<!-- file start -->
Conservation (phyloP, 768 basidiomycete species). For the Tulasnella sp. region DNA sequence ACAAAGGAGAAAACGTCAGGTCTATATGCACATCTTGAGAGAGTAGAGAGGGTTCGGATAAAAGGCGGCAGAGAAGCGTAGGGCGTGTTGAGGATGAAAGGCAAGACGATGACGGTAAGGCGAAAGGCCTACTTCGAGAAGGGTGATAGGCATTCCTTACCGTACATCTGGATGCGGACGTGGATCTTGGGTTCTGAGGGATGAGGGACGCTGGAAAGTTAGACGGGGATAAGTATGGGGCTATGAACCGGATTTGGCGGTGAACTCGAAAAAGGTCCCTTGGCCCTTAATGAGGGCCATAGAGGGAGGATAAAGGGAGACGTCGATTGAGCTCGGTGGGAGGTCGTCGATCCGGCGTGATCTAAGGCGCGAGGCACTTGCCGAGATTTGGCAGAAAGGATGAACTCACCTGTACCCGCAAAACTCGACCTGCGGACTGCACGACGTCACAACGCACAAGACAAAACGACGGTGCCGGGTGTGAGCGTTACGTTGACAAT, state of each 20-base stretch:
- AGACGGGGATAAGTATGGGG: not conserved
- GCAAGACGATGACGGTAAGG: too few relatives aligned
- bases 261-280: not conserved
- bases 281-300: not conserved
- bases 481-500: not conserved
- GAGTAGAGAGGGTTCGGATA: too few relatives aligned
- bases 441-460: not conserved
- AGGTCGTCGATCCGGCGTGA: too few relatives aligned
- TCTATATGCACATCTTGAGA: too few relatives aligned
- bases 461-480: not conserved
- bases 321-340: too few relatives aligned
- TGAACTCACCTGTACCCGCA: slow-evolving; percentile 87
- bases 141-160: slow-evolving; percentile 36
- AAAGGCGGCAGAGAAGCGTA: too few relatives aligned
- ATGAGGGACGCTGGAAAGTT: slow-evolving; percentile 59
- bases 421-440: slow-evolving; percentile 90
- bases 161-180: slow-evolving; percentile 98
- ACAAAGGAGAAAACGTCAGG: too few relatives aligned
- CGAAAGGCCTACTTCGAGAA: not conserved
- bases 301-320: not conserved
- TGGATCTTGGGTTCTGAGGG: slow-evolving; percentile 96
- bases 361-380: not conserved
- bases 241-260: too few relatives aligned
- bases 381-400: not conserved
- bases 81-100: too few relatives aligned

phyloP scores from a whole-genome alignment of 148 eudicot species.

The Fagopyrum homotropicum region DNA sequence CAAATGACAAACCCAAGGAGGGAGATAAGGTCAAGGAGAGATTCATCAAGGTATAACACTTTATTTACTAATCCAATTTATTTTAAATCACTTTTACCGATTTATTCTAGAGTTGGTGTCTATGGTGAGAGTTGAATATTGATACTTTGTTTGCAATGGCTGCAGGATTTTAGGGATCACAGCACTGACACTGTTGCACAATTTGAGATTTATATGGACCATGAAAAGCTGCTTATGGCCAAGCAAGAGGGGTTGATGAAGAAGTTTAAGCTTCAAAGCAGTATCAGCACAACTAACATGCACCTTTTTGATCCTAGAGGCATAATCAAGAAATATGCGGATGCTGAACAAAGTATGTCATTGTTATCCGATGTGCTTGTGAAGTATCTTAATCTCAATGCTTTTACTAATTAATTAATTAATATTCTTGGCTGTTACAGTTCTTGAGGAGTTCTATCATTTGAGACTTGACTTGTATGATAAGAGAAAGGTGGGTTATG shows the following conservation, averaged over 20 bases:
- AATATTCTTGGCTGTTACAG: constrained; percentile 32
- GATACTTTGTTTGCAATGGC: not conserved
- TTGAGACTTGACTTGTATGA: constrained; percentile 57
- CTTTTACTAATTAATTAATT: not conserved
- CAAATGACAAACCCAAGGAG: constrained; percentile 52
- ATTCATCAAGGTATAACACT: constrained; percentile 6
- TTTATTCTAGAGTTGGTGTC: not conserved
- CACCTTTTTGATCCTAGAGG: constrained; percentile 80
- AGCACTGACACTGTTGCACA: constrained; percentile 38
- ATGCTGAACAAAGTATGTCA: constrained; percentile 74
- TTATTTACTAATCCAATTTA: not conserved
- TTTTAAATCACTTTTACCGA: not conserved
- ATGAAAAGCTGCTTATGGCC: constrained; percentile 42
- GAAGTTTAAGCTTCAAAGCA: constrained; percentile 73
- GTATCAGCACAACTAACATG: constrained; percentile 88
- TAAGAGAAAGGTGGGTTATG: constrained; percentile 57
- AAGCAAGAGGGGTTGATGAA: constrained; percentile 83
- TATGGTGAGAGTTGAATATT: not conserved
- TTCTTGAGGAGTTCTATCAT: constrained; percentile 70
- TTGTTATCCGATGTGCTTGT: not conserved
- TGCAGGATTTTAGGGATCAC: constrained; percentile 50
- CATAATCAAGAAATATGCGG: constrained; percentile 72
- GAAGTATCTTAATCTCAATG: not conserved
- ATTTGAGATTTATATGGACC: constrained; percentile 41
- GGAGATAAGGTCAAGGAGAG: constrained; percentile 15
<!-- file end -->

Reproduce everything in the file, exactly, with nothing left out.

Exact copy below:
Conservation (phyloP, 768 basidiomycete species). For the Tulasnella sp. region DNA sequence ACAAAGGAGAAAACGTCAGGTCTATATGCACATCTTGAGAGAGTAGAGAGGGTTCGGATAAAAGGCGGCAGAGAAGCGTAGGGCGTGTTGAGGATGAAAGGCAAGACGATGACGGTAAGGCGAAAGGCCTACTTCGAGAAGGGTGATAGGCATTCCTTACCGTACATCTGGATGCGGACGTGGATCTTGGGTTCTGAGGGATGAGGGACGCTGGAAAGTTAGACGGGGATAAGTATGGGGCTATGAACCGGATTTGGCGGTGAACTCGAAAAAGGTCCCTTGGCCCTTAATGAGGGCCATAGAGGGAGGATAAAGGGAGACGTCGATTGAGCTCGGTGGGAGGTCGTCGATCCGGCGTGATCTAAGGCGCGAGGCACTTGCCGAGATTTGGCAGAAAGGATGAACTCACCTGTACCCGCAAAACTCGACCTGCGGACTGCACGACGTCACAACGCACAAGACAAAACGACGGTGCCGGGTGTGAGCGTTACGTTGACAAT, state of each 20-base stretch:
- AGACGGGGATAAGTATGGGG: not conserved
- GCAAGACGATGACGGTAAGG: too few relatives aligned
- bases 261-280: not conserved
- bases 281-300: not conserved
- bases 481-500: not conserved
- GAGTAGAGAGGGTTCGGATA: too few relatives aligned
- bases 441-460: not conserved
- AGGTCGTCGATCCGGCGTGA: too few relatives aligned
- TCTATATGCACATCTTGAGA: too few relatives aligned
- bases 461-480: not conserved
- bases 321-340: too few relatives aligned
- TGAACTCACCTGTACCCGCA: slow-evolving; percentile 87
- bases 141-160: slow-evolving; percentile 36
- AAAGGCGGCAGAGAAGCGTA: too few relatives aligned
- ATGAGGGACGCTGGAAAGTT: slow-evolving; percentile 59
- bases 421-440: slow-evolving; percentile 90
- bases 161-180: slow-evolving; percentile 98
- ACAAAGGAGAAAACGTCAGG: too few relatives aligned
- CGAAAGGCCTACTTCGAGAA: not conserved
- bases 301-320: not conserved
- TGGATCTTGGGTTCTGAGGG: slow-evolving; percentile 96
- bases 361-380: not conserved
- bases 241-260: too few relatives aligned
- bases 381-400: not conserved
- bases 81-100: too few relatives aligned

phyloP scores from a whole-genome alignment of 148 eudicot species.

The Fagopyrum homotropicum region DNA sequence CAAATGACAAACCCAAGGAGGGAGATAAGGTCAAGGAGAGATTCATCAAGGTATAACACTTTATTTACTAATCCAATTTATTTTAAATCACTTTTACCGATTTATTCTAGAGTTGGTGTCTATGGTGAGAGTTGAATATTGATACTTTGTTTGCAATGGCTGCAGGATTTTAGGGATCACAGCACTGACACTGTTGCACAATTTGAGATTTATATGGACCATGAAAAGCTGCTTATGGCCAAGCAAGAGGGGTTGATGAAGAAGTTTAAGCTTCAAAGCAGTATCAGCACAACTAACATGCACCTTTTTGATCCTAGAGGCATAATCAAGAAATATGCGGATGCTGAACAAAGTATGTCATTGTTATCCGATGTGCTTGTGAAGTATCTTAATCTCAATGCTTTTACTAATTAATTAATTAATATTCTTGGCTGTTACAGTTCTTGAGGAGTTCTATCATTTGAGACTTGACTTGTATGATAAGAGAAAGGTGGGTTATG shows the following conservation, averaged over 20 bases:
- AATATTCTTGGCTGTTACAG: constrained; percentile 32
- GATACTTTGTTTGCAATGGC: not conserved
- TTGAGACTTGACTTGTATGA: constrained; percentile 57
- CTTTTACTAATTAATTAATT: not conserved
- CAAATGACAAACCCAAGGAG: constrained; percentile 52
- ATTCATCAAGGTATAACACT: constrained; percentile 6
- TTTATTCTAGAGTTGGTGTC: not conserved
- CACCTTTTTGATCCTAGAGG: constrained; percentile 80
- AGCACTGACACTGTTGCACA: constrained; percentile 38
- ATGCTGAACAAAGTATGTCA: constrained; percentile 74
- TTATTTACTAATCCAATTTA: not conserved
- TTTTAAATCACTTTTACCGA: not conserved
- ATGAAAAGCTGCTTATGGCC: constrained; percentile 42
- GAAGTTTAAGCTTCAAAGCA: constrained; percentile 73
- GTATCAGCACAACTAACATG: constrained; percentile 88
- TAAGAGAAAGGTGGGTTATG: constrained; percentile 57
- AAGCAAGAGGGGTTGATGAA: constrained; percentile 83
- TATGGTGAGAGTTGAATATT: not conserved
- TTCTTGAGGAGTTCTATCAT: constrained; percentile 70
- TTGTTATCCGATGTGCTTGT: not conserved
- TGCAGGATTTTAGGGATCAC: constrained; percentile 50
- CATAATCAAGAAATATGCGG: constrained; percentile 72
- GAAGTATCTTAATCTCAATG: not conserved
- ATTTGAGATTTATATGGACC: constrained; percentile 41
- GGAGATAAGGTCAAGGAGAG: constrained; percentile 15